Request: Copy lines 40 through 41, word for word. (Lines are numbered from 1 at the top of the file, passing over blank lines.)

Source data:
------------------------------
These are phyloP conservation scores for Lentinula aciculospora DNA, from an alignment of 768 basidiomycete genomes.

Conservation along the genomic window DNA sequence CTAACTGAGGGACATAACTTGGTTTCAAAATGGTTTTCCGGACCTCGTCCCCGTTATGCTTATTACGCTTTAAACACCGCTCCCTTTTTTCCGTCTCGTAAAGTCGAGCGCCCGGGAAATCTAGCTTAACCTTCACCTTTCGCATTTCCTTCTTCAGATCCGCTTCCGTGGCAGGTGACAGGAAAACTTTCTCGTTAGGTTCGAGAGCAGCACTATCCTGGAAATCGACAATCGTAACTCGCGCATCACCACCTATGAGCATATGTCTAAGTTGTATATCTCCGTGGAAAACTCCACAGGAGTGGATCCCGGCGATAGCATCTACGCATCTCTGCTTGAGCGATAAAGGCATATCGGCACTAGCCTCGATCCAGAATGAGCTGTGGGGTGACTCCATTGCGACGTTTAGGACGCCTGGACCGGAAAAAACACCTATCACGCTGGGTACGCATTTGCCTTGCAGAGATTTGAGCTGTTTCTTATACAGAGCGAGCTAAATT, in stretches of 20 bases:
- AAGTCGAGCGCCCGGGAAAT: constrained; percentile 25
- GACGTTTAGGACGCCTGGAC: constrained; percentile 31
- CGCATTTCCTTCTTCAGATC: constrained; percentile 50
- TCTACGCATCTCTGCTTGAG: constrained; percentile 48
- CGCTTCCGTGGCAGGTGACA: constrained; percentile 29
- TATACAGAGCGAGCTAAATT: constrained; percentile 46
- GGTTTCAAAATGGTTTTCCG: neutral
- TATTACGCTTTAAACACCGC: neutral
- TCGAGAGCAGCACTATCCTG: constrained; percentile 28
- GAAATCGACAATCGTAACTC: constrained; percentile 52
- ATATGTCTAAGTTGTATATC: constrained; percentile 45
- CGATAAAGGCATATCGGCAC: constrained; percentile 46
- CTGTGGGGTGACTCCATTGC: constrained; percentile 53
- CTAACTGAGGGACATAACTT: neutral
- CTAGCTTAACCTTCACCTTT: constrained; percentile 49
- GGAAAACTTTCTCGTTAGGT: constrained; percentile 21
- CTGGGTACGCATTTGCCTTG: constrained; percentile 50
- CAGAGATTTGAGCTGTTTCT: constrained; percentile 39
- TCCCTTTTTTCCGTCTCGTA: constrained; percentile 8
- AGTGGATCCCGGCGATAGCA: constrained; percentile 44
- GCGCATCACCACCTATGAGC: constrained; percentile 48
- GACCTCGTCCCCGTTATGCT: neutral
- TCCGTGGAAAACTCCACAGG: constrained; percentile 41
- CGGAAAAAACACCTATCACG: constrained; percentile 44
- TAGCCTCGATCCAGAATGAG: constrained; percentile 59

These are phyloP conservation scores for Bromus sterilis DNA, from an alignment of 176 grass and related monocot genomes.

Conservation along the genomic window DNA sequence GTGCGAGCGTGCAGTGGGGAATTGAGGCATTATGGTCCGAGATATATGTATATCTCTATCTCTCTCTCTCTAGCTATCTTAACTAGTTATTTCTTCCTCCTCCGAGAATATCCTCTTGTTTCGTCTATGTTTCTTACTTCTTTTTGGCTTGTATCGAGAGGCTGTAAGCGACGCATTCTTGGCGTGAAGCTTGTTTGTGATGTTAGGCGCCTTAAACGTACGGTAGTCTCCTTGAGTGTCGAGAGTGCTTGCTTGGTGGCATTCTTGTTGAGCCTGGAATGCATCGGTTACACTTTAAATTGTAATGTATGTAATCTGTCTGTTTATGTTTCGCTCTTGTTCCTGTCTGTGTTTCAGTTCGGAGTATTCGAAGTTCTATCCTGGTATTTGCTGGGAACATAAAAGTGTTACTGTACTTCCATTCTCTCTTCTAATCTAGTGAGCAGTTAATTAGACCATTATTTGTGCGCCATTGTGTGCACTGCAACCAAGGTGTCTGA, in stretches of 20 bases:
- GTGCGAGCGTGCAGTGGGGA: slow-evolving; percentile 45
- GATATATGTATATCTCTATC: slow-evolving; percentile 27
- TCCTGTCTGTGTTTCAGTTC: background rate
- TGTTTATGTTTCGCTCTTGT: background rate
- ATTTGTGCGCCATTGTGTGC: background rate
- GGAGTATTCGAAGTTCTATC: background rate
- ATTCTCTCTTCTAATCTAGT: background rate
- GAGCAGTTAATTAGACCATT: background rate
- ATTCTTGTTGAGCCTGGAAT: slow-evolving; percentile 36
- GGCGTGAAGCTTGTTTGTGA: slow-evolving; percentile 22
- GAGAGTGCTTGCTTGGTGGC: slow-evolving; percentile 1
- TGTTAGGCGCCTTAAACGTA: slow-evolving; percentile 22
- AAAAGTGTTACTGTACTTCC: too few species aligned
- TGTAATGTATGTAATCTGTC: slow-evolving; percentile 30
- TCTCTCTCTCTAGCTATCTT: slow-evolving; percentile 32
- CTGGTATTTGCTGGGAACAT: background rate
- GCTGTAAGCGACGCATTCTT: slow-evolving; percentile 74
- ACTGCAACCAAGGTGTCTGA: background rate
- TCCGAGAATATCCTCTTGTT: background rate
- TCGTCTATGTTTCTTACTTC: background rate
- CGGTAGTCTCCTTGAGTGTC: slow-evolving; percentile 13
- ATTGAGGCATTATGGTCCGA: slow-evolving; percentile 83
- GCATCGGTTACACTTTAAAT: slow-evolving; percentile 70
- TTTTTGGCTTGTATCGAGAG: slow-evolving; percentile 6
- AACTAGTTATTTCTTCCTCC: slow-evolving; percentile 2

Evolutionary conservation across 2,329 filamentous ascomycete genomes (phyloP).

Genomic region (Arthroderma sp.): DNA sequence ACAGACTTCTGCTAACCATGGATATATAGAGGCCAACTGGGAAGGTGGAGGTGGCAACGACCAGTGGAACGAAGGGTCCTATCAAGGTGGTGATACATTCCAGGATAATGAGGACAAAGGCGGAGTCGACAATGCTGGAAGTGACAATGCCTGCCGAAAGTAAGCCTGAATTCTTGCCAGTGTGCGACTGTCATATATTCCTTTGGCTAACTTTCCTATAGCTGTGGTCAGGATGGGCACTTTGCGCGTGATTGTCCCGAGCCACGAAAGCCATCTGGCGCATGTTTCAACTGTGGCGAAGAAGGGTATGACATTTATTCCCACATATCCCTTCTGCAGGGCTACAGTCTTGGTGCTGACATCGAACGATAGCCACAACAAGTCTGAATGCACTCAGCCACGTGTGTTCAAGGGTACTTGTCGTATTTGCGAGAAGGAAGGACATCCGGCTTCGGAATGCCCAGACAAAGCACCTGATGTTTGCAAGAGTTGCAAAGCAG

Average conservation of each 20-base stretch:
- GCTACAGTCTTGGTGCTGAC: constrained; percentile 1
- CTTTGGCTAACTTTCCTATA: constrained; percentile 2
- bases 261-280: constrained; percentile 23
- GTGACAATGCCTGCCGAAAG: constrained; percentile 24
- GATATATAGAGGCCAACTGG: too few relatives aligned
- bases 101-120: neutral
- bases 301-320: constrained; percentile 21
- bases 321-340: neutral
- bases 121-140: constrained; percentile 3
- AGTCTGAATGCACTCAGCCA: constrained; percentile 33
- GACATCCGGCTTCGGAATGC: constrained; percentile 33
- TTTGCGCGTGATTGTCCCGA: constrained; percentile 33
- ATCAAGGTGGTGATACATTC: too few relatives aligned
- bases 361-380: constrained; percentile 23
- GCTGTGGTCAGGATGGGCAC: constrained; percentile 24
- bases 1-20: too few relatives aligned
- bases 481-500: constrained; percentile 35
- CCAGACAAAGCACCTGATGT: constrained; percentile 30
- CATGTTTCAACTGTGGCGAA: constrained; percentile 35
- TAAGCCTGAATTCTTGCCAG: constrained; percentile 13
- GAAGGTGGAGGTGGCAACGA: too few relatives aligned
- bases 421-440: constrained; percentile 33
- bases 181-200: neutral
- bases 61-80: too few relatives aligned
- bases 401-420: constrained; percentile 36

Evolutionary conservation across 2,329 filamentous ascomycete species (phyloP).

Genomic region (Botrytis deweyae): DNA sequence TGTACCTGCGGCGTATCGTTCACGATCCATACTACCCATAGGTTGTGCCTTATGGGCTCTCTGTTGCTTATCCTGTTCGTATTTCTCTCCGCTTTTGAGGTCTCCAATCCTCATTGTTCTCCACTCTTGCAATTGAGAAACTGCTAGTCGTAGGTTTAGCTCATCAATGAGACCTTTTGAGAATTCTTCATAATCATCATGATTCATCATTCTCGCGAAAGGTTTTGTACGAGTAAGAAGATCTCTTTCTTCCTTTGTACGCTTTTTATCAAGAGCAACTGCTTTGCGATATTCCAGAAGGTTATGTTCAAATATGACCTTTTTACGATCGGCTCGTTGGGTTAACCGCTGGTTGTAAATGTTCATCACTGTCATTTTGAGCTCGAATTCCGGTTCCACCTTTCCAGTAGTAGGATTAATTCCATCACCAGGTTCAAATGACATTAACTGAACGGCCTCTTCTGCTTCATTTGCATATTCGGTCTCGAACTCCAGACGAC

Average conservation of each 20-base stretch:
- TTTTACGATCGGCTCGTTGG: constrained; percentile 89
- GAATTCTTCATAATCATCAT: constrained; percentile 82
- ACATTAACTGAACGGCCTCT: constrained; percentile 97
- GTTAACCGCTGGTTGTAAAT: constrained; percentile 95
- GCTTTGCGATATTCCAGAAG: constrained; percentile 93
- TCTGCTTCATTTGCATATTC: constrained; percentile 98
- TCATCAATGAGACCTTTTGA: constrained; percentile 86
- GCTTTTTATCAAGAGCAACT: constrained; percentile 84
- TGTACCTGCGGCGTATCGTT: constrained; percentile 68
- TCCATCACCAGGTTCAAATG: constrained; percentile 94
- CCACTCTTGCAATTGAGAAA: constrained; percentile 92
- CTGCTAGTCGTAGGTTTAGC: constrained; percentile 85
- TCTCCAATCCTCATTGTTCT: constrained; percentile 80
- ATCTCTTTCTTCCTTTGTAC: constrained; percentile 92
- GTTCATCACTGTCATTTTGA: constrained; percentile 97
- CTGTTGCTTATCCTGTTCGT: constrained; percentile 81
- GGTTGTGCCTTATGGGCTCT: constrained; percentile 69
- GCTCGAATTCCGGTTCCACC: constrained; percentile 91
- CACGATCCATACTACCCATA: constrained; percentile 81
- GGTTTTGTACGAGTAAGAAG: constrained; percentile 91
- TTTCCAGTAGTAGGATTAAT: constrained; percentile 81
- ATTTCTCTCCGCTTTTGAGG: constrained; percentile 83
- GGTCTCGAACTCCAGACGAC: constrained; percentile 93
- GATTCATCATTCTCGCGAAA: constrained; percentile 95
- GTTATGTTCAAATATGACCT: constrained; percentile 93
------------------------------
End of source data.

- GAGAGTGCTTGCTTGGTGGC: slow-evolving; percentile 1
- TGTTAGGCGCCTTAAACGTA: slow-evolving; percentile 22